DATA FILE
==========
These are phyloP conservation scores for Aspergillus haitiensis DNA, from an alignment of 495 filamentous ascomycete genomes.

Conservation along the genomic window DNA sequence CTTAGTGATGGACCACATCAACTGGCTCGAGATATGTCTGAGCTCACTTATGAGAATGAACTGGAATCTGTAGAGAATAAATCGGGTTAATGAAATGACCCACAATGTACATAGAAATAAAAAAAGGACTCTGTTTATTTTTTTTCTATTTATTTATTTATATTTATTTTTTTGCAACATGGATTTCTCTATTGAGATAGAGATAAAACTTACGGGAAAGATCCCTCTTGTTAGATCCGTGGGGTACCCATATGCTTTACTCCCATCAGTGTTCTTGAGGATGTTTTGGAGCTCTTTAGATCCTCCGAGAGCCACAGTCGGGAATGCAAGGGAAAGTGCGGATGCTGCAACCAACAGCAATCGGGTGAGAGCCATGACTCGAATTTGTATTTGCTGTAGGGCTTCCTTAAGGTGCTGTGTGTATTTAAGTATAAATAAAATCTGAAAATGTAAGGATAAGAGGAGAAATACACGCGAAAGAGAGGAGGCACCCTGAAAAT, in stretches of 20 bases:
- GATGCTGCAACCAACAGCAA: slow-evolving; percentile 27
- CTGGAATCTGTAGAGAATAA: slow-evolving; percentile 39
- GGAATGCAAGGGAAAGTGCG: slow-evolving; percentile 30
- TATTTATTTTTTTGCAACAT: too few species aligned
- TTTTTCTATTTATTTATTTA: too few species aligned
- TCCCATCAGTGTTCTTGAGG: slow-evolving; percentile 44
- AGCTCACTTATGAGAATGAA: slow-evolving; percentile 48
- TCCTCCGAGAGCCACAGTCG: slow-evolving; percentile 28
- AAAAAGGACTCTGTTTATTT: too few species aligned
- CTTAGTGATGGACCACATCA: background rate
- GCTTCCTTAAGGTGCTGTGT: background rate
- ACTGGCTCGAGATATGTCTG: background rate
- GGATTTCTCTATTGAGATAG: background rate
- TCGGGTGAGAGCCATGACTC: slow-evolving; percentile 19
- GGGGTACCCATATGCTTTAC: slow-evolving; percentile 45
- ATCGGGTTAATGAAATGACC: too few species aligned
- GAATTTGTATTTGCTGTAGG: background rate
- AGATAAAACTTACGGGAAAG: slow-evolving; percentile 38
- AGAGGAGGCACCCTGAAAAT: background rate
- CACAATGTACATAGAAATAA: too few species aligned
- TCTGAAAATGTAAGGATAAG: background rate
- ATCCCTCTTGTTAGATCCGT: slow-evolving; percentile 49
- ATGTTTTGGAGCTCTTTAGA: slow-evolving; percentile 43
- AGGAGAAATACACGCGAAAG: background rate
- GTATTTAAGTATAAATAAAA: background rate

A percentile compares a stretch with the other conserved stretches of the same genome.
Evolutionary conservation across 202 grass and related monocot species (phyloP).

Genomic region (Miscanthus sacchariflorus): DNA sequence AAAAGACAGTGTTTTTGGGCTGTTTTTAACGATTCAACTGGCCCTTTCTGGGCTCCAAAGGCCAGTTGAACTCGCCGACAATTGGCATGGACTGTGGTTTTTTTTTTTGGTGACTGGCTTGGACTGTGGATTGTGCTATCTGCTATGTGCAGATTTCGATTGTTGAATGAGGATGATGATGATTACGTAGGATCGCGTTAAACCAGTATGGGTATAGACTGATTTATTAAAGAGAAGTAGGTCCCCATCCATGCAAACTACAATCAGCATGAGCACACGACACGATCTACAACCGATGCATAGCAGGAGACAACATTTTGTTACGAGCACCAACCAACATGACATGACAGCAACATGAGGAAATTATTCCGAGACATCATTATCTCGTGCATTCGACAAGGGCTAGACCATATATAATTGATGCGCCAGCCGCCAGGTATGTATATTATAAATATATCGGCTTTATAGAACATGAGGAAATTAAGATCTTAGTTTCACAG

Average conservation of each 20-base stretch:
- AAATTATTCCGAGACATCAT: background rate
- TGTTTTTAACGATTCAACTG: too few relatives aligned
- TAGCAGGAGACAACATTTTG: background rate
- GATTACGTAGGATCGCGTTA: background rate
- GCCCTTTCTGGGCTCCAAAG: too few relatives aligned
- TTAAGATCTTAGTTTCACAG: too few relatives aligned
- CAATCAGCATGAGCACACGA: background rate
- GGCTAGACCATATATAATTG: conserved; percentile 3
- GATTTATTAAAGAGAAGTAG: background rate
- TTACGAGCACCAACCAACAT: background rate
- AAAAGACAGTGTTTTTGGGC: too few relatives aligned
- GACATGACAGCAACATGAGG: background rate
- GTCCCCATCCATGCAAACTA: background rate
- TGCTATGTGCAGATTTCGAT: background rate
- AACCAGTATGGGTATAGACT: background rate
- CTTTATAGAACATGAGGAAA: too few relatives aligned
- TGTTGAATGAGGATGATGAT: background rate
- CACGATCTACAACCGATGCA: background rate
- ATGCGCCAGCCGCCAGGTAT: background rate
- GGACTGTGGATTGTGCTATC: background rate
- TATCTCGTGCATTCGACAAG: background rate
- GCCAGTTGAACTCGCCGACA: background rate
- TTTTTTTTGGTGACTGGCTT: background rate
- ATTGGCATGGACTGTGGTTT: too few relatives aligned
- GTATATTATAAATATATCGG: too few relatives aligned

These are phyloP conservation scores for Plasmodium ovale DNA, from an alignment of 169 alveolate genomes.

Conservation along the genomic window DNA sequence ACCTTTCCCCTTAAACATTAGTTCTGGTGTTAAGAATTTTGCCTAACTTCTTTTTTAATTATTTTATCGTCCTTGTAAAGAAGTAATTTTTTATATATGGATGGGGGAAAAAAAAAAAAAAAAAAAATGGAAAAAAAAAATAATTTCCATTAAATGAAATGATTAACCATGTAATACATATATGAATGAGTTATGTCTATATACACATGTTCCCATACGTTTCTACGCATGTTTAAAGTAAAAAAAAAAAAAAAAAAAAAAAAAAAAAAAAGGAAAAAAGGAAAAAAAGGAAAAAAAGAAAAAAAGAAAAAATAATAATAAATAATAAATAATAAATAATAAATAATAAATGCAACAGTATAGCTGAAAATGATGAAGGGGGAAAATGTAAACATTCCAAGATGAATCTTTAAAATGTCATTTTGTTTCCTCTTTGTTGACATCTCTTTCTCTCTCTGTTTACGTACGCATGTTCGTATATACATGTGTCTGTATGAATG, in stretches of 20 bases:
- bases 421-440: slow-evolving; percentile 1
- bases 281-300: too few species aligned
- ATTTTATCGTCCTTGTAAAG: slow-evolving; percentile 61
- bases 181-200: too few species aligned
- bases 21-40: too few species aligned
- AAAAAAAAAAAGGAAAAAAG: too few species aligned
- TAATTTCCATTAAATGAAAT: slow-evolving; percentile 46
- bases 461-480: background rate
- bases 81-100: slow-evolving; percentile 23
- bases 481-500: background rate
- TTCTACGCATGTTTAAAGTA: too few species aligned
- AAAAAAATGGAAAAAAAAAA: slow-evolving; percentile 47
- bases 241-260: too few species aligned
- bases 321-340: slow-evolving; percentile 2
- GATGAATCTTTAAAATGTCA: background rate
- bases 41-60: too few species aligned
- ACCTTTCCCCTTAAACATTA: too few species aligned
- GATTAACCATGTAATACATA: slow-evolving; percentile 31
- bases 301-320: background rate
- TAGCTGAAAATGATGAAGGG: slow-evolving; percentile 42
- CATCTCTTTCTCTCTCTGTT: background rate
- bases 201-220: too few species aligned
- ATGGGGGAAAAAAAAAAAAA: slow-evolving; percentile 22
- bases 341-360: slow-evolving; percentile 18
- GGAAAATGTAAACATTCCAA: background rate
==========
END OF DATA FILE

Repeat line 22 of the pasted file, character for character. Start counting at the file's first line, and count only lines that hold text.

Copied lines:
- CACAATGTACATAGAAATAA: too few species aligned